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What is the UDRP

What is the UDRP?

UDRP stands for Uniform Domain-Name Dispute-Resolution Policy. It is a policy that affects the registrar and the registrant or domain name holder, and governs the settlement of disputes concerning domain names on the internet. The said process was established by ICANN (Internet Corporation for Assigned Name and Numbers) in 1999.

What is the UDRP for?

A domain is not only your address in the world wide web, but it can also serve as your trademark or brand. Due to this, a domain name is considered as one of the most important assets of a brand, company, or enterprise.

Trademarks, especially that of internationally recognisable popular brands, have great potential for high volumes of traffic. This is why some registrants pick domain names that are relevant to popular brands, even though they are not the trademark holders. When this happens, trademark holders can contest the domain name registration. This is where the UDRP come in.

If you want to check the relevant gTLDs covered by the UDRP, the list can be found here.

What is Cybersquatting?

Cybersquatting is the malicious practice of registering domain names that are relevant or related to famous brands or trademarks. Registrants who do this most often intend to use the domain names for profit by reselling them at a higher price or using them for their good reputation or branding.

How does the UDRP process work?

When a registered trademark holder finds a registered domain name with a gTLD that is relevant to their brand, they can file a domain dispute claim or complaint with any Dispute Resolution Service Providers authorised by ICANN.

  1. A trademark holder chooses a UDRP provider and files an official complaint with them. In order to find the registrant of the domain name in the dispute claim, you may check the WHOIS database for this.

    If the submitted complaint complied with all the UDRP rules and supplementary rules set by the provider, the case will move forward. However, if the complainant was unable to follow a rule or meet a requirement, the complaint will be deemed insufficient. The complainant will have only 5 days to comply with all the established rules and requirements or the complaint will be rejected.

    If you want to know how to check registrant information in the WHOIS database, click here.

  2. When the complaint is deemed sufficient and is accepted by the provider, complainant will have about 3 days to send a copy to the registrar where the disputed domain is registered. It will be the complainant’s prerogative to send a copy to the respondent or not.
    Important Note: Upon receiving a copy of the complaint, respondents may attempt to delay proceedings by transferring the domain to a new registrar. This tactic is called cyberflight.

    In an attempt to discourage this tactic, the UDRP has amended their rules. Registrars will now be requested to lock the domain name mentioned in the complaint within 2 days of receiving a verification request regarding Registrant's information from the Provider.

  3. Once the proceeding has started, the respondent will have exactly 20 days to respond to the complaint and offer their counterargument for retaining the disputed domain name. If the respondent is unable to comply within those 20 days, he or she will be assumed to have defaulted and ruling will automatically be for the complainant.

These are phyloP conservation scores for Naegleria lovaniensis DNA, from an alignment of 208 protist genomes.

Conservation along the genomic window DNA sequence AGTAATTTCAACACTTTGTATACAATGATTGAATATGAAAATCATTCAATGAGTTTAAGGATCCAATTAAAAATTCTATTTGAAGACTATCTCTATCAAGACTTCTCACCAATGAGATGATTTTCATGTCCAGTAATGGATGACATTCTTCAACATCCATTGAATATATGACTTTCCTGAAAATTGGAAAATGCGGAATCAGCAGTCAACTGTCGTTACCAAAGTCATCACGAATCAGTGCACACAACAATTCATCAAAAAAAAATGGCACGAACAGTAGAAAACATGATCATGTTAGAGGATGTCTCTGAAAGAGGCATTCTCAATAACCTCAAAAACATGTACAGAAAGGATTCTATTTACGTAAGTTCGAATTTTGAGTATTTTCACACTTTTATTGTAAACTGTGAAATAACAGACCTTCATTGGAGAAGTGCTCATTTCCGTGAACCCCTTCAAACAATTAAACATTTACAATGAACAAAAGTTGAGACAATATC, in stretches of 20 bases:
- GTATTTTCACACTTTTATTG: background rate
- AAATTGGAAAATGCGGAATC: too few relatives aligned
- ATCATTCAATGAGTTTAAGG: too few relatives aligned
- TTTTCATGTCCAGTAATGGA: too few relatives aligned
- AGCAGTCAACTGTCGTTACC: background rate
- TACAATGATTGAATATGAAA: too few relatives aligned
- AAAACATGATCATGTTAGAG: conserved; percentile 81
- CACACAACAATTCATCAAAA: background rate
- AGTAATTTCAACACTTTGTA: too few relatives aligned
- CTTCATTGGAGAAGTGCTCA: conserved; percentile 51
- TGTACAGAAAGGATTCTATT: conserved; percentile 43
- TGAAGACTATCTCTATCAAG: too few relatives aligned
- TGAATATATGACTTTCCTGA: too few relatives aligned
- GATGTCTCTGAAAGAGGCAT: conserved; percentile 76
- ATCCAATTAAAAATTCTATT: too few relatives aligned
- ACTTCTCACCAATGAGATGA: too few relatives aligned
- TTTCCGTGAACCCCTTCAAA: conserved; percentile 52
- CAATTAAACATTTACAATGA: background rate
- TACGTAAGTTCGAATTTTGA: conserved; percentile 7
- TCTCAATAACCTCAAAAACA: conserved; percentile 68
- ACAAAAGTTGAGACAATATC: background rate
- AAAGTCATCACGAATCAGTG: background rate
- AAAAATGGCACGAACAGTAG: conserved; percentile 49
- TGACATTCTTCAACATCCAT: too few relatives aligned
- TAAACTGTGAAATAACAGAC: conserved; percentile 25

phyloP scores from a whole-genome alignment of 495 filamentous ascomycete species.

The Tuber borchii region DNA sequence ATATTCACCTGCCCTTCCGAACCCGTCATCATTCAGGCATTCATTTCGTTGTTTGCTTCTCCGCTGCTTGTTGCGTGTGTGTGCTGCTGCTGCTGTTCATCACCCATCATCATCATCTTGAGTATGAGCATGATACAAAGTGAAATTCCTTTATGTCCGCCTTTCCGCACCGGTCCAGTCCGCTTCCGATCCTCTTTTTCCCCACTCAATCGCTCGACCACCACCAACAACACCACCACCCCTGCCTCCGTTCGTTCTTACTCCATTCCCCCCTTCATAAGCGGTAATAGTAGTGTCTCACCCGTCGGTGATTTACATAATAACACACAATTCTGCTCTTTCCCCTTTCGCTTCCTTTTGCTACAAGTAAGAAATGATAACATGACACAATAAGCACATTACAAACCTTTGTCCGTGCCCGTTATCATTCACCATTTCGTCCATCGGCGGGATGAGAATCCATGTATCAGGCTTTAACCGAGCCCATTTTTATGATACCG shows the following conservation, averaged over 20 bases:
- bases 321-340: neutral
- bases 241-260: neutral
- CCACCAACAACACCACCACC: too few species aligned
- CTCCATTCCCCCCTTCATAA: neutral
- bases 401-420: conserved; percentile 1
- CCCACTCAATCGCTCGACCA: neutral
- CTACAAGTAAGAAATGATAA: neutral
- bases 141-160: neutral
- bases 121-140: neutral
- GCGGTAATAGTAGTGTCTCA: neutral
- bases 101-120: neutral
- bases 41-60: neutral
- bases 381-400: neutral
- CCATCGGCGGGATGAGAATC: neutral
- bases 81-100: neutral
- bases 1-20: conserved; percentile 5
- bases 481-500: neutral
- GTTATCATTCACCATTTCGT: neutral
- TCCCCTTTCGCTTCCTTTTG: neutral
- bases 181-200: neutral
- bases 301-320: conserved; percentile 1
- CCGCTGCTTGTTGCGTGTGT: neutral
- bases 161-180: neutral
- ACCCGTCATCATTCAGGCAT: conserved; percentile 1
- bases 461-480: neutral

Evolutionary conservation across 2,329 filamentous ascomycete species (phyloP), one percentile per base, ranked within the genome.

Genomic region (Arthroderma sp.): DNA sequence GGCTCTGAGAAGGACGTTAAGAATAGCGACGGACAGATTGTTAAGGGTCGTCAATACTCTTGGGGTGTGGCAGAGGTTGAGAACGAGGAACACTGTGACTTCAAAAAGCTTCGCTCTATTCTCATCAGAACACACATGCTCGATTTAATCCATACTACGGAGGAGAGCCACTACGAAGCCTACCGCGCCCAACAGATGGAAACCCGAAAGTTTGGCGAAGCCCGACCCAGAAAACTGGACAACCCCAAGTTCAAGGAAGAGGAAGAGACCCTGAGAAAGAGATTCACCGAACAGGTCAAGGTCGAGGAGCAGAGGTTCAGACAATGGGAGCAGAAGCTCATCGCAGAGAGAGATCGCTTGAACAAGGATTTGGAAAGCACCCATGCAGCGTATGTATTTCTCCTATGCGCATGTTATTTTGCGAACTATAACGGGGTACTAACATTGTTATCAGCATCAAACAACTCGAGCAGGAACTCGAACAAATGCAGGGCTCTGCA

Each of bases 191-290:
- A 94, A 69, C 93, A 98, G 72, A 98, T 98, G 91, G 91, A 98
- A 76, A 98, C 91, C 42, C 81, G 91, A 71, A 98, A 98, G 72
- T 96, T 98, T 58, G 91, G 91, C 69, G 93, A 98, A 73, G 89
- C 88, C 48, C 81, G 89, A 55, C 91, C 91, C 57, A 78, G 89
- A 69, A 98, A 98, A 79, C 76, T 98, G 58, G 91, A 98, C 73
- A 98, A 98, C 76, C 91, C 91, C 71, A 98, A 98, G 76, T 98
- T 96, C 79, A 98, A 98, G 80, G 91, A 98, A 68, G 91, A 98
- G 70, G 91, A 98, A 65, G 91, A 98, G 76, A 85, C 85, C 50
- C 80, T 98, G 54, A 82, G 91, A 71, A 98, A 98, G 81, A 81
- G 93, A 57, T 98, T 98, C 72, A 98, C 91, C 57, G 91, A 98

4. Once the respondent sends his or her response, the provider will have 5 days to choose a panel to work on the case.

  5. Once a panel has been chosen, the members will have 14 days to study, discuss, and decide on the case or complaint.

  6. Once a decision has been made, the panel has 3 days to inform all the parties involved in the complaint.

  7. Once the parties involved have been informed of the panel’s decision and it is in favour of the complainant, the respondent has 10 days to file an appeal or countersuit in a mutual jurisdiction court.

    If the respondent or domain name registrant has not filed anything to argue the ruling, the registrar will then comply with the panel’s decision and implement the remedy the complainant has requested.

    Three possible resolutions of a Domain-Name Dispute:

    • Agreement
    • Court Action
    • Arbitration

    If the panel has decided in favour of the complainant, here are three possible actions registrars can do to a domain name involved in a Domain-Name Dispute:

    • Cancel it
    • Suspend it
    • Transfer it

Domain-Name complaints can only be submitted to Dispute Resolution Service Providers approved by ICANN. Below is the current list:

Important Note: When filing complaints, complainants should make sure to review not just the general rules established by the UDRP, but also the supplemental rules set by their chosen UDRP Provider. This way, complainants can be sure the complaint they submit fully complies with all necessary rules and regulations, and will not just be dismissed cursorily.

How do you protect your trademark in cyberspace?

Many trademark holders, especially big brands, make a point of registering domain names with different gTLDs to safeguard their trademark. Many also register their trademark with the Trademark Clearinghouse (TMCH). This is so they would be notified when there is a new gTLD and be able to register the domain names relevant to their trademark before the new gTLD becomes available to the general public.

Business entities or trademark holders receive an SMD file when they successfully register their trademarks with the TMCH, and this is what trademark holders need when they register domains during the Sunrise period.

If you want to know more about what is an SMD file, click here.

If you want to know what is a domain lock, click here.

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